By Casey Fabris
January 13, 2015
Conversations about the atomic bomb can go only so far among a classroom of 20-somethings. It’s hard for today’s students to imagine living in 1945, experiencing a world war, or, for most, serving in the military.
But bring alumni—with many more years of experience to share—into the equation, and class discussions can get a lot more interesting.
That’s what Karen Harpp is doing in her Colgate University course “The Advent of the Atomic Bomb.”
Next semester she will offer the course for a second time as a MOOC of sorts for Colgate alumni. It is not, strictly speaking, a “massive open online course” because it is not open to the public—only to alumni and others who make special requests to join.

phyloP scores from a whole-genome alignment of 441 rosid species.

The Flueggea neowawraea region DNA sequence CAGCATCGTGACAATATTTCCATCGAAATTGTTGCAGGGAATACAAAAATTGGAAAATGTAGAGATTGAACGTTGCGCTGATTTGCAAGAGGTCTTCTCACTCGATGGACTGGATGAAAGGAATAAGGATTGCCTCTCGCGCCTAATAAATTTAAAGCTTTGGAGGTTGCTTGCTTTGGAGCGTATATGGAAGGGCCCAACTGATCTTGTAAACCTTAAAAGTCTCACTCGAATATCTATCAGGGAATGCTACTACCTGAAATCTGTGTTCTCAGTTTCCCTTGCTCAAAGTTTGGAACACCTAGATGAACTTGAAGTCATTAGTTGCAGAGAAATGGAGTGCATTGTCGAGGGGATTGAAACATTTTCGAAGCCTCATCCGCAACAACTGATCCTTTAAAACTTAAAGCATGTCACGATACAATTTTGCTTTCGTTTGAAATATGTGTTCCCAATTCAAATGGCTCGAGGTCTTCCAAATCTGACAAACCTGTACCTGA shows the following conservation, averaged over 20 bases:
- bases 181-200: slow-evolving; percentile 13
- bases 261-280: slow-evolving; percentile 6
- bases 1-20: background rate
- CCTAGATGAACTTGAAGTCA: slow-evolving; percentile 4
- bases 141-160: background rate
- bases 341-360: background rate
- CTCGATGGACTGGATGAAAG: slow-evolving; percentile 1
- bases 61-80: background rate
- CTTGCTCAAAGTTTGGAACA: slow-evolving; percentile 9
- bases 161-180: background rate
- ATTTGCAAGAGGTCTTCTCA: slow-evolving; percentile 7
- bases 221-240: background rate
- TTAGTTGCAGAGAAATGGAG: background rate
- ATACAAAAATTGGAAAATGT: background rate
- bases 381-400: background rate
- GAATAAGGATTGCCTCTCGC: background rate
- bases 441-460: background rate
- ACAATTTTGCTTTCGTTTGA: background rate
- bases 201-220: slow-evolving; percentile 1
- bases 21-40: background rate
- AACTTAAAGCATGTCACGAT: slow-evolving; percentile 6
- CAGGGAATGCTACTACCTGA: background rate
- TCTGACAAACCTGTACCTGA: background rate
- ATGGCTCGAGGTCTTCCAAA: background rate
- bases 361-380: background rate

Colgate calls its class, and others like it, “fusion” courses. Kevin Lynch, the university’s chief information officer, said they had been given the name because they are in-person courses for Colgate students with an additional online component that brings in alumni.
The fusion courses are Colgate’s first attempt at free online courses. They gave Colgate’s online courses a specific purpose and also let it test them on a “safer audience,” Mr. Lynch said.
For the last 10 years or so, Ms. Harpp has gotten alumni—even a few World War II veterans—involved in her course by having them participate on discussion boards. But with the fusion course, alumni have an even greater influence on the learning environment through new features like a Twitter re-enactment, a timeline project, and videoconference calls.
[full article here.]